WASHINGTON-After staying the course for almost 30 rounds, John DeFeo and his U.S. AirWaves Holdings Inc. group may be on the verge of bidding the C-block broadband personal communications services auction goodbye.
In the last two weeks, the group has been dormant during several rounds, and it used up its waivers. According to the rules, the Federal Communications Commission then was forced to reduce AirWaves’ eligibility from a top contender’s 83 million pops to fewer than 10 million. Its only presence going into Round 28 last Thursday was in the Philadelphia, Pa.-Wilmington, Del., basic trading area, which it subsequently lost to Omnipoint Corp.
“U.S. AirWaves went from being a major to a minor player in an ugly way,” said Taylor T. Simmons of Washington, D.C.-based PCS consulting firm Simmons Associates. “It quit placing bids in Round 22, and it finally got topped by GWI PCS Inc. for the San Francisco-Oakland-San Jose market.”
Company officials would not confirm or deny that U.S. AirWaves is out of the running for any C-block PCS license.
“Our position has been not to comment on our strategy while the auction is in progress,” said Pamela Portin, director of external affairs. “We have been talking with counsel on regulatory and antitrust issues. Depending on counsel’s advice, we could release a statement sometime early this week.”
GWI PCS Inc. had committed $246.3 million for the California market; as of Round 27, it also held the high bids for San Diego and Oklahoma City. Other bidders rounding out the Top 5 (by bid size) were North Coast Mobile Communications, NextWave Personal Communications, DCR PCS Inc. and U.S. AirWaves. Net revenue totaled $6.1 billion.
At the end of Round 27, DCR also held four of the top five markets judged by net dollars per pop: Phoenix ($46.51), Chicago ($45.82), Dallas ($44.99) and Washington, D.C. ($44.88). GO Telecommunications Corp. holds the top spot, with plans to pay $46.79 per pop for Miami, if possible.
According to figures released by BIA Consulting Inc. in Chantilly, Va., there continues to be several major trading areas in which the sum of the net high bids for an MTA’s component BTAs exceeds the average of the MTA’s A- and B-block bids. Examples include Guam/Northern Mariana Island (997.7 percent), Omaha (606.4 percent), El Paso/Albuquerque (457.3 percent), Philadelphia (298.7 percent) and Dallas/Fort Worth (291.3 percent).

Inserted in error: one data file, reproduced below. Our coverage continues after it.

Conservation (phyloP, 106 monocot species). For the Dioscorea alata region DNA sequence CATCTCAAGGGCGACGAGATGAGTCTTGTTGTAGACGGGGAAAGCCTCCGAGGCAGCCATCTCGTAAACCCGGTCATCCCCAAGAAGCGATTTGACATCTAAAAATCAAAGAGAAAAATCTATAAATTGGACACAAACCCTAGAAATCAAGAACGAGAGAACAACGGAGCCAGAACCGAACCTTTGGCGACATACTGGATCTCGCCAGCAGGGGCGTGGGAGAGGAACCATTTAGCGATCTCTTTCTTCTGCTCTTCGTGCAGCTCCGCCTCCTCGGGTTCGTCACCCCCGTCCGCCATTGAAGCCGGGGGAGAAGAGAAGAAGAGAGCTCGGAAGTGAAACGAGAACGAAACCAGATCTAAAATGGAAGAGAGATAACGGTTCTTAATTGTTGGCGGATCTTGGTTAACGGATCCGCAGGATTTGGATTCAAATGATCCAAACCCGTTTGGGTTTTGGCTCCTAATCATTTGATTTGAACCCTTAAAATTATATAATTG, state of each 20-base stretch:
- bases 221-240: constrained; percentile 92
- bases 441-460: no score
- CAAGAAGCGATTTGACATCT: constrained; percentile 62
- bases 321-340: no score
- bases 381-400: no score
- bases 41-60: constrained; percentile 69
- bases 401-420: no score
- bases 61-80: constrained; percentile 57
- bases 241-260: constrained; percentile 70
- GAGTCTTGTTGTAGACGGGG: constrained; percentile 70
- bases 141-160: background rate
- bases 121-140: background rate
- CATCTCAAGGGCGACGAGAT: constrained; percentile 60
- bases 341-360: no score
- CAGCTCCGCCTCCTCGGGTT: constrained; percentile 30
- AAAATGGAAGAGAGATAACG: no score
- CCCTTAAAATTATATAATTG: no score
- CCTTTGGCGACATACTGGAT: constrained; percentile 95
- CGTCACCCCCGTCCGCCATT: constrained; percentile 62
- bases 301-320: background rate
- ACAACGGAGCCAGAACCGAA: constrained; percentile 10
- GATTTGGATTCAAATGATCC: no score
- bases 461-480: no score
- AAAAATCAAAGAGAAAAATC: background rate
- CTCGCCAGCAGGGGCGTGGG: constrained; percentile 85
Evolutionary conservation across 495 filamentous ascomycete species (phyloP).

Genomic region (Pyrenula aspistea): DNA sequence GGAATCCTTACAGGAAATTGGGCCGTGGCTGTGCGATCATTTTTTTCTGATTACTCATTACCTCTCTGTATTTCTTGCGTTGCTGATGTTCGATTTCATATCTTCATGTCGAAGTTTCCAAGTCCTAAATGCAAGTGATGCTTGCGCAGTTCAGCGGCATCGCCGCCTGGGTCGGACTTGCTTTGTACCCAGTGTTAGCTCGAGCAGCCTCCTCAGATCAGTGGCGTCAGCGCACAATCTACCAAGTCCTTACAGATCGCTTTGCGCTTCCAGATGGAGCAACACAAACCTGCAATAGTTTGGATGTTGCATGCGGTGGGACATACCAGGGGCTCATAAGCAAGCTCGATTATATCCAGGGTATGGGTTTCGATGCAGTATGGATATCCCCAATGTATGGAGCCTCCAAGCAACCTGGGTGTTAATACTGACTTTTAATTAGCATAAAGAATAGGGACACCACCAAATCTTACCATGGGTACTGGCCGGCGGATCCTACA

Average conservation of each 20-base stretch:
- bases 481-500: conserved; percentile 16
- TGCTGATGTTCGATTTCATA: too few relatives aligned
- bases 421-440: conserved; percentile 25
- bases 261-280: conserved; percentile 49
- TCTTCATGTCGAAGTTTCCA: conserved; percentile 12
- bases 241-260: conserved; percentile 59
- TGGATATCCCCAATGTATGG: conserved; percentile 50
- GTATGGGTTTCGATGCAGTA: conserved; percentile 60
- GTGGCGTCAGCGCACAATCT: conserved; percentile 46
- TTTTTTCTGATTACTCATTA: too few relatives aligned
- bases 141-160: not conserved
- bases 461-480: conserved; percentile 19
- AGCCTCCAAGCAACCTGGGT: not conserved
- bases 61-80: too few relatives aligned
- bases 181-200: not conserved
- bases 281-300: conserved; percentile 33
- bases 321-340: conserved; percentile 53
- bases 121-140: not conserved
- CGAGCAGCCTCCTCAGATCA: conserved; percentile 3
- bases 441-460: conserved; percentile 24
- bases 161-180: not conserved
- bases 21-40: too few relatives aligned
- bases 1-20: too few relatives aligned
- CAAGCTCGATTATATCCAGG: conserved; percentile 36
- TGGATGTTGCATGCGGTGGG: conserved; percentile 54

BIA’s Jonathan Foxman said a number of factors have played a part in why C-block bidders appear to be going overboard on markets for which their MTA predecessors spent considerably less.
“The way the FCC has set up its financing has something to do with it, starting with the 25 percent discount and the five years of low-interest-only payments,” Foxman said. “Also, the value is relative to those who own the license. The bigger the company, the more economies of scale and scope.” Foxman predicted that there will be “a good chance” of many cases of bidder’s remorse.
Simmons agreed in part, and added more. “I think there are several reasons to explain the high prices in this auction vs. the A/B [block] auction last year,” he said. “First, of course, is the discount and the government financing. Whereas the MTA winners had to pay in full within a few months, the C-block winners have 10 years-six of which they pay interest only. In net present-value terms, I calculate that bids are worth about one-third of their gross face value or about one-half of their net face value after deducting the 25-percent discount.”
Simmons also explained that because only 10 percent of the net winning bid is required up front, bidders appear prepared to commit up to 10 times the money they have, rather than just up to their estimated market valuations (most of which have long since been surpassed).
“There is another factor,” he added. “Many of the larger entities have devoted the past two years preparing for this auction and for entry into the PCS business. This is not one of 10 different avenues their companies can choose to pursue. It is the only avenue. So it is especially hard for them to let go.”
The FCC’s 900 MHz specialized mobile radio auction continues to experience a bidding spurt after it looked like things were almost over two weeks ago.